I’ve spent a fair amount of time in these reviews talking about how Cougar Town has settled into a comfortable groove in its fifth season, opting to put these people on wacky adventures as opposed to developing them further as characters. It’s an observation that’s easy to make on a regular basis, largely because this was once upon a time a show that was deeply interested in pushing its characters forward in their lives. It’s always been a hangout show at heart, but for all the bottles of wine and flicking of coins it knew when to look around and ask of its universe “Is this all there is?” And, more often than not, if its characters wanted something more from life they started taking steps in that direction.

The most prominent sign of Cougar Town’s forward-thinking approach has been its development of relationships between the main characters. In the early years of the show it was the pairing of Grayson and Jules, which both helped to steer the show out of its original limited premise and also file down the more jagged edges of both characters. Apart they can be too intense or sarcastic, but together they manage to largely absorb their partner’s more intolerable traits. More recently, the development of Laurie and Travis as a legitimate relationship addressed one of the show’s longest unanswered questions, as everyone decided leap forward and take the idea seriously. It further justified why Travis is still hanging around all these people, and gave Laurie her most stable partner in years.

Jules said in the season premiere how they would “just deal with” the ramifications and confusions of the new couple, and “Mystery Of Love” is the first episode to deal with how the show’s newest couple meshes with the first. The conflict, such as it is, is triggered by Travis inviting his parental unit to brunch. Grayson is unamused by the prospect—as is evidenced by the return of the pantomime suicide recurring gag—claiming that the “amateur couple” can’t work up anything more elaborate than frozen waffles and Jell-o shots. (“You just described my first year of marriage with Bobby,” Jules says in the oddly nostalgic way she gets when describing her white trash past.) Only when they arrive, it turns out that Laurie and Travis are behaving more like a Stepford couple than the charmingly awkward people they usually are, with Prosecco-fueled mimosas and adorable stories about recovering lost wallets.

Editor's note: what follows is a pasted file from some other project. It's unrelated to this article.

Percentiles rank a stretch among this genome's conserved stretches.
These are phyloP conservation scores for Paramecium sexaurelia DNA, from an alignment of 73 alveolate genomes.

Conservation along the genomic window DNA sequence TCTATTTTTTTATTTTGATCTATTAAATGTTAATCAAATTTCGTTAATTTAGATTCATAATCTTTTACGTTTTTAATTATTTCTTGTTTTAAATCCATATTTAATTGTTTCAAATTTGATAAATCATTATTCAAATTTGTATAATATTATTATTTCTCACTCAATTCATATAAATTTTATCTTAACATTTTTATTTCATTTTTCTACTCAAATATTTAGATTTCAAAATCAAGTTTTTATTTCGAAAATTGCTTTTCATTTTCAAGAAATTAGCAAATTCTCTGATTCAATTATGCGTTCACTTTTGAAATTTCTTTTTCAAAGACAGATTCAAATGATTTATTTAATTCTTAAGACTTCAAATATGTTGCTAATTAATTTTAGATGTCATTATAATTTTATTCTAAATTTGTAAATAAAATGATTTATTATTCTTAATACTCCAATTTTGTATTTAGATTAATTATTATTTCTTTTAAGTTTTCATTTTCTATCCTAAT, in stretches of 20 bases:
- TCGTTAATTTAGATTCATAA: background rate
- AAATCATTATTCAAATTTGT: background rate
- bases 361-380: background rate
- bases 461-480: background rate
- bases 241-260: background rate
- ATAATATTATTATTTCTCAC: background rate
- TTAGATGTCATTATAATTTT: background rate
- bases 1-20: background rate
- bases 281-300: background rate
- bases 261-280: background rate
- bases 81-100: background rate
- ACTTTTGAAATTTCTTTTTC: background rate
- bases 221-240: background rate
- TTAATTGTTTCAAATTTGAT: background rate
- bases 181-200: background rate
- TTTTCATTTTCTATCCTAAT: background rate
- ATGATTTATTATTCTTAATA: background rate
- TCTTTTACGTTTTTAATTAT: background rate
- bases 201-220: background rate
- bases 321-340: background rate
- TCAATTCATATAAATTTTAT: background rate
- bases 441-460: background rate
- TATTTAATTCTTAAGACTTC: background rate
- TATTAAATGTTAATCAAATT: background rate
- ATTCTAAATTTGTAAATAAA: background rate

The overall effect is so perfect that Grayson is won over, but Jules doesn’t react with pride at how adult her son is behaving. Indeed, she’s almost indignant that he’s part of a more demonstrative and invested couple than she is. While being overly competitive was more overtly a part of Courtney Cox’s acting DNA when she was on Friends, Jules has shared that particular Monica trait on a few occasions, and the desire to be the “polished, impressive couple” leads her on a string of ill-advised decisions. First she tries to force Grayson into coming up with some new anecdotes, and then she drags him into improvised dancing that sets her back on fire. It’s a lot of painful awkwardness, and interestingly works to illustrate why they work so well comedically as a couple: Grayson grows uncomfortable with Jules’s schemes, which just drives her to grander extremes, and it becomes a vicious cycle.